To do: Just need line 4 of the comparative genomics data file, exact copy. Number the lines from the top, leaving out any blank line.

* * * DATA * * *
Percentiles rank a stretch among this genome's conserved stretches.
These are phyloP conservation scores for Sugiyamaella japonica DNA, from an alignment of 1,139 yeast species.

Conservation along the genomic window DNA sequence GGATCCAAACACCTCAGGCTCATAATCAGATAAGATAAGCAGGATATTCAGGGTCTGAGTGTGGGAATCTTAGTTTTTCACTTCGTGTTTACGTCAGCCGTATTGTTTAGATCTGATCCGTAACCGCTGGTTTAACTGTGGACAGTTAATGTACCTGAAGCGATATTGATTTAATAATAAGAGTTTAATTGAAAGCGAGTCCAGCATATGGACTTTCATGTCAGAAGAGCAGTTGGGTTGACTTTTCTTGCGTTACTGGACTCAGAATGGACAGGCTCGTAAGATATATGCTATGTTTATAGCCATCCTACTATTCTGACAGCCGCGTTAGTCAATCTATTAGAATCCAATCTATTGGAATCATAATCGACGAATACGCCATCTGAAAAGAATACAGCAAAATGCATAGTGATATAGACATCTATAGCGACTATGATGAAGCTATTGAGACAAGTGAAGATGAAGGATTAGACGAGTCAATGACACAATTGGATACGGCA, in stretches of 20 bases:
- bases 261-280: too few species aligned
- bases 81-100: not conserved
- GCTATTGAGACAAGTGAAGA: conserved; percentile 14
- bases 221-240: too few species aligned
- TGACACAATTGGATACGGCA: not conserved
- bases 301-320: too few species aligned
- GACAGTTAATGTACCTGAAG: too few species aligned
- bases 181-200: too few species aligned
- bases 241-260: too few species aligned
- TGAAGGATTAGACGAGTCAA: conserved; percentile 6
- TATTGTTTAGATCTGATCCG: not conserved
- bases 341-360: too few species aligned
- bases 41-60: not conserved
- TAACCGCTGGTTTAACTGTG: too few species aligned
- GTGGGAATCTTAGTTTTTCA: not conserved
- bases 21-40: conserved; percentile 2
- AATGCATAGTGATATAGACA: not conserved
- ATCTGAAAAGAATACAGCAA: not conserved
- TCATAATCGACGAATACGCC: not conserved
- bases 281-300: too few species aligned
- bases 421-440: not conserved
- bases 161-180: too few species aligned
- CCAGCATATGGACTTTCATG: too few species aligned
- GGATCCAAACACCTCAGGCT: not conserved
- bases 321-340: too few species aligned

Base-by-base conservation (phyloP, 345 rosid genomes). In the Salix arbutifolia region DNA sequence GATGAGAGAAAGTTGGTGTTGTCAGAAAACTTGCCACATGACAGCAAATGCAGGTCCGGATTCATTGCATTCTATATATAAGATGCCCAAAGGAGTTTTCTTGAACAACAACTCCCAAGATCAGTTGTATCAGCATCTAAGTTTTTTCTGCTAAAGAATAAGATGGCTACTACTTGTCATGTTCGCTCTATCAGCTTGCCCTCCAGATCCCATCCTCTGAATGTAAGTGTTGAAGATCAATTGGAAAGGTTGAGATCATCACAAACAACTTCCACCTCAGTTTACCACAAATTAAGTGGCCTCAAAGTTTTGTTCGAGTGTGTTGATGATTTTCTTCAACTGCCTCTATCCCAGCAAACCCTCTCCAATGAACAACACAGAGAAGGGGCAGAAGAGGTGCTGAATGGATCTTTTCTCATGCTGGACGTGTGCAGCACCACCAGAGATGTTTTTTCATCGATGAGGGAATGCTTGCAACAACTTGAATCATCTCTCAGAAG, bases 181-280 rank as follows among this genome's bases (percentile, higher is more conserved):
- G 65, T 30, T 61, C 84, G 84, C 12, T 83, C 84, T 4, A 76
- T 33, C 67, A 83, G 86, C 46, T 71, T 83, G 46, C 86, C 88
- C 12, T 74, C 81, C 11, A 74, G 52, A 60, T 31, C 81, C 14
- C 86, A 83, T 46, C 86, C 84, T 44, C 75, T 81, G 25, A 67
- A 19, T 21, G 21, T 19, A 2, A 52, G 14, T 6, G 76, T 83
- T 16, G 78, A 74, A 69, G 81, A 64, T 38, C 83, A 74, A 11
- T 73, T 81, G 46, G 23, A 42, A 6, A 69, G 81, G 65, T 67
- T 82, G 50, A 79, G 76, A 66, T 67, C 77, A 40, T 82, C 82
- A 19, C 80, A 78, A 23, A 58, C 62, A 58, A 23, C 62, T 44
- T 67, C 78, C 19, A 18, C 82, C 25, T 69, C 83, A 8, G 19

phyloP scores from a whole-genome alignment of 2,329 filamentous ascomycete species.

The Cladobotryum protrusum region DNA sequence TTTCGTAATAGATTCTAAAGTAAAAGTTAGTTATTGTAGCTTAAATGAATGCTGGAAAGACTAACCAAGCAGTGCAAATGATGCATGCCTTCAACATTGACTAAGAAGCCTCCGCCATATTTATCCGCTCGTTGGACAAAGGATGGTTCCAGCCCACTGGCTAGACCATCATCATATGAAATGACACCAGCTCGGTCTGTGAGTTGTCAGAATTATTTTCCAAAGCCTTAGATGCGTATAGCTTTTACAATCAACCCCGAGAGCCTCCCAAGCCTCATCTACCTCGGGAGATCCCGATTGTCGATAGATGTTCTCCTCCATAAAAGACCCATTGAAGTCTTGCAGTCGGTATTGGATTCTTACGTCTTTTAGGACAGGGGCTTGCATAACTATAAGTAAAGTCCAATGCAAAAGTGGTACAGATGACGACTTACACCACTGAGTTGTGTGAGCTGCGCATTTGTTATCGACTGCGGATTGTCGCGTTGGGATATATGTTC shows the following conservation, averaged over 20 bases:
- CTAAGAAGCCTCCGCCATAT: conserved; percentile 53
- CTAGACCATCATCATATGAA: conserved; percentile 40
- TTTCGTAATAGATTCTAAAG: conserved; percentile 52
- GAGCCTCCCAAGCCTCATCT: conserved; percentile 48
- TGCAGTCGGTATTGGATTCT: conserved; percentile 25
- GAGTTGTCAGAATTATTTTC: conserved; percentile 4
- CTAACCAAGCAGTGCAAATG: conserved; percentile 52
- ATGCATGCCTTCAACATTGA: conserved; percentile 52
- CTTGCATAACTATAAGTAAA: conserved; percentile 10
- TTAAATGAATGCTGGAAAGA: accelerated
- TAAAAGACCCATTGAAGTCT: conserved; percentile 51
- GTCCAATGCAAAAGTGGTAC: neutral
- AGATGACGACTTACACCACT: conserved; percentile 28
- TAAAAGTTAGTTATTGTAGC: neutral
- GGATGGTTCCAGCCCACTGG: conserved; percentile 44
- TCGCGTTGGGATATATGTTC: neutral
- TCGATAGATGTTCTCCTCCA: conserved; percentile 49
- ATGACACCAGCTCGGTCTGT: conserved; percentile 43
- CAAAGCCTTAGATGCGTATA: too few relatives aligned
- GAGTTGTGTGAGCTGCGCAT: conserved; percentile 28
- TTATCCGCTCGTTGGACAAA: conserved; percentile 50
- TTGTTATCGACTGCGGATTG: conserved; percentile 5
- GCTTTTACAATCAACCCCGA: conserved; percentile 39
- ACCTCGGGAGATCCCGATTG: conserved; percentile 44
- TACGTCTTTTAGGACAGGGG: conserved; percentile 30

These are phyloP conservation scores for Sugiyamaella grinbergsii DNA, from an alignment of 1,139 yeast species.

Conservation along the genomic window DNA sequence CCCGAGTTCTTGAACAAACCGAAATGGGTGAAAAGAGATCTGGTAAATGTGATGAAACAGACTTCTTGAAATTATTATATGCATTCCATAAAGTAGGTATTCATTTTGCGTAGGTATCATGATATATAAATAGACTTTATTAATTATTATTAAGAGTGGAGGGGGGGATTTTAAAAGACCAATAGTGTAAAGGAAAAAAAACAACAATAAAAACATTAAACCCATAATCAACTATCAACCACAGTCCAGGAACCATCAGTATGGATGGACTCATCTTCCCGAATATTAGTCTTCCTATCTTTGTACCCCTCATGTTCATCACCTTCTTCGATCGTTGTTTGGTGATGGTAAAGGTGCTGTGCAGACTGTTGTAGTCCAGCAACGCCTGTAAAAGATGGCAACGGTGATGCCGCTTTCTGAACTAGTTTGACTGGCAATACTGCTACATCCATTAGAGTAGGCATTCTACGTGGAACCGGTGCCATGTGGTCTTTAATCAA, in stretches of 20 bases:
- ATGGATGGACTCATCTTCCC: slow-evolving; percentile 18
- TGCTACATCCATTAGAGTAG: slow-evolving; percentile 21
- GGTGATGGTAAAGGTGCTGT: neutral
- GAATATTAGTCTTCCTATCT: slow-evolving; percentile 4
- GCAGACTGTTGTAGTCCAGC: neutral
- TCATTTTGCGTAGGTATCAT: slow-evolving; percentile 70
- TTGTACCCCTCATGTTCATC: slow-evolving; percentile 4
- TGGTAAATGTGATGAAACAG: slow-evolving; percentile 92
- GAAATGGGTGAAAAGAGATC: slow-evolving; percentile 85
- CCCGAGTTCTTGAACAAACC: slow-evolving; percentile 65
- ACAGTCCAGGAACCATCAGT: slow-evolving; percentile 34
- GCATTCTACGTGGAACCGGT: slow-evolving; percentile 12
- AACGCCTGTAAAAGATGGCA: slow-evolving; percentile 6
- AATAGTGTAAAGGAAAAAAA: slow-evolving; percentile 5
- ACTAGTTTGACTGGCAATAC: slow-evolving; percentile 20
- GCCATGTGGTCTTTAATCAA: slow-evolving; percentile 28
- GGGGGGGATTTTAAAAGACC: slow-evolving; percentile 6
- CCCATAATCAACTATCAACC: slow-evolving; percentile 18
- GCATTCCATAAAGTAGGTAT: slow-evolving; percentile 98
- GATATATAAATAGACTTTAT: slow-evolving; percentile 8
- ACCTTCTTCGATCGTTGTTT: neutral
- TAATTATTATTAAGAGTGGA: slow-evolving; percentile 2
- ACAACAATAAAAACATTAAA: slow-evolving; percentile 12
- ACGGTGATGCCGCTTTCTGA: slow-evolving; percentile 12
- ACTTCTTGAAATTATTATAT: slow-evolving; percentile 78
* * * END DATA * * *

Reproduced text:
- bases 261-280: too few species aligned